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« previous: a day in the life: sleepwalking from home to ground zero   |  next: I am putting 10% down on my new apartment. Is that going to cost me more money? »

Sunday, February 4, 2007

Agents' angst

headroomLast week, the New York Times ran a Real Estate section cover story called Agents of Angst which became one of the most talked about articles this week amongst agents. Author Vivian S. Toy's piece opens with a huge pull-quote about a national Harris poll from July 2006, which actually ranked the relative perception of the "prestige" of 23 professions. Real Estate Agents ranked at the bottom. The quote goes on to editorializes by saying "no wonder they are trying to clean up their image", and the piece stretches the point to imply that this translates in to a crisis of the industry's ethics and behaviour.

A closer look revealed that same Harris poll also ranked journalists just a few notches higher in 18th place, still ranking in the lowest 22% of the survey. She then goes on to prove that point by writing a story which cherry picks provocative examples of less than professional brokerage practice, going for the sensational, rather than for accuracy. The picture she attempts to paint does not resemble the behaviour of agents, nor the general standards of the industry, that I am familiar with in Manhattan. She cites a ham handed ad campaign about ethics training by the National Association of Realtors (NAR) to imply that there are widespread problems. The industry's governing body in New York City is The Real Estate Board of New York (I'm a REBNY member) which sets the ethics rules by which its residential brokerage members are expected to conduct business. However, this author implies that ethics training, establishing rules of conduct, and an adjudication process for complaints, are proof of a problem rather than prudent steps by industry practitioners to self-regulate and properly set ground rules which protect the constituencies we serve and other members. REBNY President Steven Spinola, sent a letter to the editor of the New York Times, which more politely expresses the sentiments of the agents I spoke with:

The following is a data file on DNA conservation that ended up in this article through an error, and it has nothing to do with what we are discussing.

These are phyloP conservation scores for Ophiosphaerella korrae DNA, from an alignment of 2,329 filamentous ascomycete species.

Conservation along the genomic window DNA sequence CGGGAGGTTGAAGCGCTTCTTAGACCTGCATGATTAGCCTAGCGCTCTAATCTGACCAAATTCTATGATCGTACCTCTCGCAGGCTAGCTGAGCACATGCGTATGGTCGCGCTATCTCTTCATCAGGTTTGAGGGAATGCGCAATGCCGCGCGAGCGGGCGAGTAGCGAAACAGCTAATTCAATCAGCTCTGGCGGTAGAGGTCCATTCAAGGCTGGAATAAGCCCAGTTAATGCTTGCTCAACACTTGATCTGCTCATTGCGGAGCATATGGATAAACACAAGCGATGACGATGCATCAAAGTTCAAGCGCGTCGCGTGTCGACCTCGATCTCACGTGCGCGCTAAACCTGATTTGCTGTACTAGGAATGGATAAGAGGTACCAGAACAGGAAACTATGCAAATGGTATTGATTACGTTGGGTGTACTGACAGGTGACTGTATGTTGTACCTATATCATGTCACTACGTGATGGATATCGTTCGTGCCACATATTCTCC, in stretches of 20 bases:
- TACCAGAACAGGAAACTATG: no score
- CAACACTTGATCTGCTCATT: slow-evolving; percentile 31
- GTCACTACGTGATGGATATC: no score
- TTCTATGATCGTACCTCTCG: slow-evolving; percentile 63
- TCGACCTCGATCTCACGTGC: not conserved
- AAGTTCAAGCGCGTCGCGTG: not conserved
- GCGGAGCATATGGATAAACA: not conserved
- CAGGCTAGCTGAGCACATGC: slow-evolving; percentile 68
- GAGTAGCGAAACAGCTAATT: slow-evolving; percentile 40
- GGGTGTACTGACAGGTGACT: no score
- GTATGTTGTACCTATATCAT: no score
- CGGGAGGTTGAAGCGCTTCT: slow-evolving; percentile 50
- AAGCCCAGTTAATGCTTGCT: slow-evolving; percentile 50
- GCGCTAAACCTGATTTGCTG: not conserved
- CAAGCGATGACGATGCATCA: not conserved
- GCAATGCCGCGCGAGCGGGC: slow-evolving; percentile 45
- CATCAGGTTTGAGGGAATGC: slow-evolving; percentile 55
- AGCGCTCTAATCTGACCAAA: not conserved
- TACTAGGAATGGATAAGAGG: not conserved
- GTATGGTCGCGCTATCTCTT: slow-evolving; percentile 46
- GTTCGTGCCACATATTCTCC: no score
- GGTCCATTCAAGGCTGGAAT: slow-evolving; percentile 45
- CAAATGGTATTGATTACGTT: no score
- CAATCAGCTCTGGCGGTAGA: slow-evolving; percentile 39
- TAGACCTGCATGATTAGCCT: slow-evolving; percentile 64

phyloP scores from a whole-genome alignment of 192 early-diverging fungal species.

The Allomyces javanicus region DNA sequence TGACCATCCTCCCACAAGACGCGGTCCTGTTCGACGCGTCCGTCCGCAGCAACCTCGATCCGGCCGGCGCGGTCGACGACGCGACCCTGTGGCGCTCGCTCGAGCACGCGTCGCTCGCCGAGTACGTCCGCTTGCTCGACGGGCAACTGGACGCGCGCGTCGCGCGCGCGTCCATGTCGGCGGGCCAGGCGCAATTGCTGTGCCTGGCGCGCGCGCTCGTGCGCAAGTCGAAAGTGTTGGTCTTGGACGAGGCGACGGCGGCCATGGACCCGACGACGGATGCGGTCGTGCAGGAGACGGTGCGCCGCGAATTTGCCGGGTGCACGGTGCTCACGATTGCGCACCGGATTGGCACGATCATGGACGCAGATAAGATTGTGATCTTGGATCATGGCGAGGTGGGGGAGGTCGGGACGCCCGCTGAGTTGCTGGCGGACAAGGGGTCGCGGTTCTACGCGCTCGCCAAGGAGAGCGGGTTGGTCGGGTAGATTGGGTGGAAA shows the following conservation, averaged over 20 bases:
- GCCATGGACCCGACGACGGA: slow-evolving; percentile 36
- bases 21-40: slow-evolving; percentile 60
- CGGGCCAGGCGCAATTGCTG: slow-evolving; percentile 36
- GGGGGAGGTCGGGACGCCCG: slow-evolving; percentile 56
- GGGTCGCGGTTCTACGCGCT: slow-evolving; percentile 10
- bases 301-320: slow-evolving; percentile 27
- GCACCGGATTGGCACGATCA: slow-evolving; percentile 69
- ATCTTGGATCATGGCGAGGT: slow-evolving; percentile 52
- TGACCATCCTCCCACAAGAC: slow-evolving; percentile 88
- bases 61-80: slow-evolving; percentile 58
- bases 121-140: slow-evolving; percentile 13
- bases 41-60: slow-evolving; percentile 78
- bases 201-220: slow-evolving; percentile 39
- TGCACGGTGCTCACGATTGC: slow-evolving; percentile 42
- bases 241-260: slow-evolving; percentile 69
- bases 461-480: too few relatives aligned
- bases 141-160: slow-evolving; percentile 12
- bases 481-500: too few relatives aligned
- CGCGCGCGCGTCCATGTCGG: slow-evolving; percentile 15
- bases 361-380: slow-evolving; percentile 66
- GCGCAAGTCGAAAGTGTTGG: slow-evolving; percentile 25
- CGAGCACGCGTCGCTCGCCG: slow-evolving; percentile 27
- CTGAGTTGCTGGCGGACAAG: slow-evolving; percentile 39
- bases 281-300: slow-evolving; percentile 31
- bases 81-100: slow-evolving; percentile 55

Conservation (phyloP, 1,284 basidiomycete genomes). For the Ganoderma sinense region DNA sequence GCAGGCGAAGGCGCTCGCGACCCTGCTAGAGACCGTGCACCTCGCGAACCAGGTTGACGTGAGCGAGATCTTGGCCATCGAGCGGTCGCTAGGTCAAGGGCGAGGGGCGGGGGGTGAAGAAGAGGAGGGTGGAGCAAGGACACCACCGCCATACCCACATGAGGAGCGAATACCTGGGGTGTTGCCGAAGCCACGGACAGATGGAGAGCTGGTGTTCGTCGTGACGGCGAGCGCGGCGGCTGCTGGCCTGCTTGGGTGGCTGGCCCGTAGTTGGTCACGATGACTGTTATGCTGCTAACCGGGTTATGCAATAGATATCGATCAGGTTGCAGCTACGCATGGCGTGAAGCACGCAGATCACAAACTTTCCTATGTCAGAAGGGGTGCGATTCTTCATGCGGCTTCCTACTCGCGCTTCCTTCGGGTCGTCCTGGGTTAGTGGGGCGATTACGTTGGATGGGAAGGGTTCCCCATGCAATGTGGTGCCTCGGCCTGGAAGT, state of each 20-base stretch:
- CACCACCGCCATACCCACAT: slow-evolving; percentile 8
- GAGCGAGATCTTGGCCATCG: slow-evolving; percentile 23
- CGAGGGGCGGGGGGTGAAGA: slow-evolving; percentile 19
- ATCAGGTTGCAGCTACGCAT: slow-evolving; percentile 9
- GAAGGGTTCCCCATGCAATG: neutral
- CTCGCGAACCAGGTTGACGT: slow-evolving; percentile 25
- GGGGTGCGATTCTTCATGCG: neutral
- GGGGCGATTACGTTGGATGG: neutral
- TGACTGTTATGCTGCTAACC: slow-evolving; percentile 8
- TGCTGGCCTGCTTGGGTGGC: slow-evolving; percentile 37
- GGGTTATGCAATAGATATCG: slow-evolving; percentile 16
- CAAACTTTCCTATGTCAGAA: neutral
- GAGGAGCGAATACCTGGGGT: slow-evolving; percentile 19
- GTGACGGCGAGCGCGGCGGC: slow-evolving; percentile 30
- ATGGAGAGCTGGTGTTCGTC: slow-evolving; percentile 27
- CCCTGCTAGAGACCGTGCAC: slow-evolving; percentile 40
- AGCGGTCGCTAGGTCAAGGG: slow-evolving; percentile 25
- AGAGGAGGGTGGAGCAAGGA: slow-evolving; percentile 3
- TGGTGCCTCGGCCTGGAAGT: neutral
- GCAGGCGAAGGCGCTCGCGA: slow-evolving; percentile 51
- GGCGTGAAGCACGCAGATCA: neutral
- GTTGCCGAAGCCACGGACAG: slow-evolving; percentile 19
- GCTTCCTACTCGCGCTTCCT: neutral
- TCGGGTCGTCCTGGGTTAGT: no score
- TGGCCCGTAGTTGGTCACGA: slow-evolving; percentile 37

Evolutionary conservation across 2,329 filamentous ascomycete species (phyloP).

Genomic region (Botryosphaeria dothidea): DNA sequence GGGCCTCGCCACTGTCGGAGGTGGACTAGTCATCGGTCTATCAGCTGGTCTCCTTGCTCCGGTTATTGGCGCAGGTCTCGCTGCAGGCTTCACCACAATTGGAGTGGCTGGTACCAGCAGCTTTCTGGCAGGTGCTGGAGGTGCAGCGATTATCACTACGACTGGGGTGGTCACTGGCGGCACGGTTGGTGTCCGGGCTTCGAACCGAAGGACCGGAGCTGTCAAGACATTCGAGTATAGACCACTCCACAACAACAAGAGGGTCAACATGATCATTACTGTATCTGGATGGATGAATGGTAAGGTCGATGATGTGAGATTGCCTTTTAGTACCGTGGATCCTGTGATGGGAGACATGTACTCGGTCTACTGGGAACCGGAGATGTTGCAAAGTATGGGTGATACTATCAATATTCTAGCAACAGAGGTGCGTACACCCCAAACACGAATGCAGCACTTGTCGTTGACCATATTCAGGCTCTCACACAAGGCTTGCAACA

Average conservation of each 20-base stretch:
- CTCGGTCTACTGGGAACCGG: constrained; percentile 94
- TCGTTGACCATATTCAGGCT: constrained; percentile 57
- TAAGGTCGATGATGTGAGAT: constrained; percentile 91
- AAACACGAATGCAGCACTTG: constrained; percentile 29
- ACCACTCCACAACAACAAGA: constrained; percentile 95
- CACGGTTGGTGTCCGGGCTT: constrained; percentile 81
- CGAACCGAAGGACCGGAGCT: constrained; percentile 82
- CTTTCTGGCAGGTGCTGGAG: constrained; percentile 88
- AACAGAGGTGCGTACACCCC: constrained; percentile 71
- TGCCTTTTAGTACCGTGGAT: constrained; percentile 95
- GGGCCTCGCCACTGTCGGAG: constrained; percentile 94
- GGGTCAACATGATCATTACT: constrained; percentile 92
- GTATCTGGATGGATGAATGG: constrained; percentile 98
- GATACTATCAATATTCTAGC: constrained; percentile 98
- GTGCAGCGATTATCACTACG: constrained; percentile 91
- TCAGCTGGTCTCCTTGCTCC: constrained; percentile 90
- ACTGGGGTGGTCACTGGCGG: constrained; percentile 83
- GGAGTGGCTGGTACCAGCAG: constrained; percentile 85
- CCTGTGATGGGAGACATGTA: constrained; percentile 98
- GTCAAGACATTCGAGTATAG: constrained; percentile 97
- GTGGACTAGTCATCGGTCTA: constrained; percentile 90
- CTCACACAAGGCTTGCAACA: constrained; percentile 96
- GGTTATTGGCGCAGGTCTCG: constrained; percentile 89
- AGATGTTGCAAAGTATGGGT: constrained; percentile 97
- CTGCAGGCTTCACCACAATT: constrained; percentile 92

"I was very disappointed to see that your article took one or two bad experiences from two people and misrepresented them as common occurrences in the real estate industry"
Is it possible to be accurate in the details, and yet express conclusions which are gross exaggerations at best? Common sense says yes. An article that was intended to be in service to consumers, would have focused more on empowering people to properly assess and select a broker, rather than on such obviously bad behavior. Unfortunately, these are relegated to a half-hearted side-bar, buried at the end of the piece— a not too subtle attempt to give editorial cover and appearance of a balanced discussion.

It's unclear why this story ran as a section lead at this time. It's not really news that agents are not held in high esteem by some. That Harris poll is six months old and the perception is unfortunately, much older. New York Times readers seemed to not be all that impressed as a check of the NY Times Web site today did not count it among the most blogged, emailed or searched stories of the past seven days. The blogsphere did not bite the bait either. A search for the story on Technorati revealed only 9 posts nationwide. Truegotham was one that did comment recently on the story.

Ms. Toy's position is so one sided, that she never stated the obvious; that brokers are actually the solution here, and that finding a competent one can be the best safeguard when a deal might involve the occasional unethical person. I can't think of an agent that wouldn't be glad to see brokers engaging in the kinds of bottom-feeding behaviors described by Ms.Toy, leave the profession.

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